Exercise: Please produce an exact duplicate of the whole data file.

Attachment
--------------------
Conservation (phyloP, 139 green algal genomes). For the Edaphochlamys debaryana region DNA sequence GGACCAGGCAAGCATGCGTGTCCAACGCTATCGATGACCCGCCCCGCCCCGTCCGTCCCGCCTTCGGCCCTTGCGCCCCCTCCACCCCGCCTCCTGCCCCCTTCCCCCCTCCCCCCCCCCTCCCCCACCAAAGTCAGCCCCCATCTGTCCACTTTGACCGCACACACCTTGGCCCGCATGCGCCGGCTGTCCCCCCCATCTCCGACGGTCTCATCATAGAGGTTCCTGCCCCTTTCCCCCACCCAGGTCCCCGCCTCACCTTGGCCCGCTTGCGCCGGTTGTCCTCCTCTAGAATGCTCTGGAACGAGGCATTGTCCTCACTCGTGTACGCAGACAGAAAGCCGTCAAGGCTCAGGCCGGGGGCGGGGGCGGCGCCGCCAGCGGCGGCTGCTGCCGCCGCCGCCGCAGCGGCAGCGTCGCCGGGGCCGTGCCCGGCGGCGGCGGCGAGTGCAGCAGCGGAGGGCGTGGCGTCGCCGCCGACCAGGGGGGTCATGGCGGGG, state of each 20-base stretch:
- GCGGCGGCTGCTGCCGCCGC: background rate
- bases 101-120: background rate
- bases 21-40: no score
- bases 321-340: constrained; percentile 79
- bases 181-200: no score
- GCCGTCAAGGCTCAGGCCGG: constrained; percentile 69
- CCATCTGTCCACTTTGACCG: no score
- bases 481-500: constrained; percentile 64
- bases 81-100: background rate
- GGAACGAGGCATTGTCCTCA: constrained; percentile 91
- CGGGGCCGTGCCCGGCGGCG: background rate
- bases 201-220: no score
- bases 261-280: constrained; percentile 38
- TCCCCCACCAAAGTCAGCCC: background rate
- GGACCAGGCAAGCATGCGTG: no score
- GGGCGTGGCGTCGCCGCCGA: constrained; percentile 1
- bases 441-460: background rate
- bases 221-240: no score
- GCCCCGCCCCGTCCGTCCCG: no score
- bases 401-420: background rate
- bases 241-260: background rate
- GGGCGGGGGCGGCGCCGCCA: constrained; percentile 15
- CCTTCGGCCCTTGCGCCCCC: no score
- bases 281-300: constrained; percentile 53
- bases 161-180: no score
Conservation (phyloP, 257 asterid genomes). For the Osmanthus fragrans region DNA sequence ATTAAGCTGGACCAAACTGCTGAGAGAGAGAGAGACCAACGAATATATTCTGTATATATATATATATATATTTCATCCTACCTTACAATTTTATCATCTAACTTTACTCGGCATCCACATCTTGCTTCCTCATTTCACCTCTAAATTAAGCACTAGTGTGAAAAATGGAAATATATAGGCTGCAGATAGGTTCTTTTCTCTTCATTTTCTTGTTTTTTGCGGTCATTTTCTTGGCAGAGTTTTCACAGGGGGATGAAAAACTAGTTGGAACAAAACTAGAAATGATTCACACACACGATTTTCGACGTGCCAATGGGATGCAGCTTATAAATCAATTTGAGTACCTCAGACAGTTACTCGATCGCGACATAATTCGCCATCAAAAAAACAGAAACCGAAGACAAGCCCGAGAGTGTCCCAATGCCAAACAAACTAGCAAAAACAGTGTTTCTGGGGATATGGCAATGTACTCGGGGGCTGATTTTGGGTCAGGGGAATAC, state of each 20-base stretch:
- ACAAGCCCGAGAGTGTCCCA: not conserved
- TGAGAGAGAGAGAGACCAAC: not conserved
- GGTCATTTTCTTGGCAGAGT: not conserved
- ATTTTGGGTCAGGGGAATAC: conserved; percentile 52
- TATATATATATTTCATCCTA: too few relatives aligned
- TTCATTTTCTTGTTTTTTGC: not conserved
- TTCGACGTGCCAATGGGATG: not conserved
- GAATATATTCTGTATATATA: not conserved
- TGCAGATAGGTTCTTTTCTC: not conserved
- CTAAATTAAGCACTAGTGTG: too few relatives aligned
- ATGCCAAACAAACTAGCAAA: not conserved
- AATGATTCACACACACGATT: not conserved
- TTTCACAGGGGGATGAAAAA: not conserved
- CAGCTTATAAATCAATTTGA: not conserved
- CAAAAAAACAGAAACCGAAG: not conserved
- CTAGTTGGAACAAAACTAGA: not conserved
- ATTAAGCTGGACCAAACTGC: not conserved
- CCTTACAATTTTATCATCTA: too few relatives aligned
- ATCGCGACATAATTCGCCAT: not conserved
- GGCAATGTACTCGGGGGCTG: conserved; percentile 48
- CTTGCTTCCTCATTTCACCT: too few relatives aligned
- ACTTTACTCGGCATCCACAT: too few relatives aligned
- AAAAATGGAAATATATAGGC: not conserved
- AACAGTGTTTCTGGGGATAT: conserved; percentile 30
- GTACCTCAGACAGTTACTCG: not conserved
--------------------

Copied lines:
Conservation (phyloP, 139 green algal genomes). For the Edaphochlamys debaryana region DNA sequence GGACCAGGCAAGCATGCGTGTCCAACGCTATCGATGACCCGCCCCGCCCCGTCCGTCCCGCCTTCGGCCCTTGCGCCCCCTCCACCCCGCCTCCTGCCCCCTTCCCCCCTCCCCCCCCCCTCCCCCACCAAAGTCAGCCCCCATCTGTCCACTTTGACCGCACACACCTTGGCCCGCATGCGCCGGCTGTCCCCCCCATCTCCGACGGTCTCATCATAGAGGTTCCTGCCCCTTTCCCCCACCCAGGTCCCCGCCTCACCTTGGCCCGCTTGCGCCGGTTGTCCTCCTCTAGAATGCTCTGGAACGAGGCATTGTCCTCACTCGTGTACGCAGACAGAAAGCCGTCAAGGCTCAGGCCGGGGGCGGGGGCGGCGCCGCCAGCGGCGGCTGCTGCCGCCGCCGCCGCAGCGGCAGCGTCGCCGGGGCCGTGCCCGGCGGCGGCGGCGAGTGCAGCAGCGGAGGGCGTGGCGTCGCCGCCGACCAGGGGGGTCATGGCGGGG, state of each 20-base stretch:
- GCGGCGGCTGCTGCCGCCGC: background rate
- bases 101-120: background rate
- bases 21-40: no score
- bases 321-340: constrained; percentile 79
- bases 181-200: no score
- GCCGTCAAGGCTCAGGCCGG: constrained; percentile 69
- CCATCTGTCCACTTTGACCG: no score
- bases 481-500: constrained; percentile 64
- bases 81-100: background rate
- GGAACGAGGCATTGTCCTCA: constrained; percentile 91
- CGGGGCCGTGCCCGGCGGCG: background rate
- bases 201-220: no score
- bases 261-280: constrained; percentile 38
- TCCCCCACCAAAGTCAGCCC: background rate
- GGACCAGGCAAGCATGCGTG: no score
- GGGCGTGGCGTCGCCGCCGA: constrained; percentile 1
- bases 441-460: background rate
- bases 221-240: no score
- GCCCCGCCCCGTCCGTCCCG: no score
- bases 401-420: background rate
- bases 241-260: background rate
- GGGCGGGGGCGGCGCCGCCA: constrained; percentile 15
- CCTTCGGCCCTTGCGCCCCC: no score
- bases 281-300: constrained; percentile 53
- bases 161-180: no score
Conservation (phyloP, 257 asterid genomes). For the Osmanthus fragrans region DNA sequence ATTAAGCTGGACCAAACTGCTGAGAGAGAGAGAGACCAACGAATATATTCTGTATATATATATATATATATTTCATCCTACCTTACAATTTTATCATCTAACTTTACTCGGCATCCACATCTTGCTTCCTCATTTCACCTCTAAATTAAGCACTAGTGTGAAAAATGGAAATATATAGGCTGCAGATAGGTTCTTTTCTCTTCATTTTCTTGTTTTTTGCGGTCATTTTCTTGGCAGAGTTTTCACAGGGGGATGAAAAACTAGTTGGAACAAAACTAGAAATGATTCACACACACGATTTTCGACGTGCCAATGGGATGCAGCTTATAAATCAATTTGAGTACCTCAGACAGTTACTCGATCGCGACATAATTCGCCATCAAAAAAACAGAAACCGAAGACAAGCCCGAGAGTGTCCCAATGCCAAACAAACTAGCAAAAACAGTGTTTCTGGGGATATGGCAATGTACTCGGGGGCTGATTTTGGGTCAGGGGAATAC, state of each 20-base stretch:
- ACAAGCCCGAGAGTGTCCCA: not conserved
- TGAGAGAGAGAGAGACCAAC: not conserved
- GGTCATTTTCTTGGCAGAGT: not conserved
- ATTTTGGGTCAGGGGAATAC: conserved; percentile 52
- TATATATATATTTCATCCTA: too few relatives aligned
- TTCATTTTCTTGTTTTTTGC: not conserved
- TTCGACGTGCCAATGGGATG: not conserved
- GAATATATTCTGTATATATA: not conserved
- TGCAGATAGGTTCTTTTCTC: not conserved
- CTAAATTAAGCACTAGTGTG: too few relatives aligned
- ATGCCAAACAAACTAGCAAA: not conserved
- AATGATTCACACACACGATT: not conserved
- TTTCACAGGGGGATGAAAAA: not conserved
- CAGCTTATAAATCAATTTGA: not conserved
- CAAAAAAACAGAAACCGAAG: not conserved
- CTAGTTGGAACAAAACTAGA: not conserved
- ATTAAGCTGGACCAAACTGC: not conserved
- CCTTACAATTTTATCATCTA: too few relatives aligned
- ATCGCGACATAATTCGCCAT: not conserved
- GGCAATGTACTCGGGGGCTG: conserved; percentile 48
- CTTGCTTCCTCATTTCACCT: too few relatives aligned
- ACTTTACTCGGCATCCACAT: too few relatives aligned
- AAAAATGGAAATATATAGGC: not conserved
- AACAGTGTTTCTGGGGATAT: conserved; percentile 30
- GTACCTCAGACAGTTACTCG: not conserved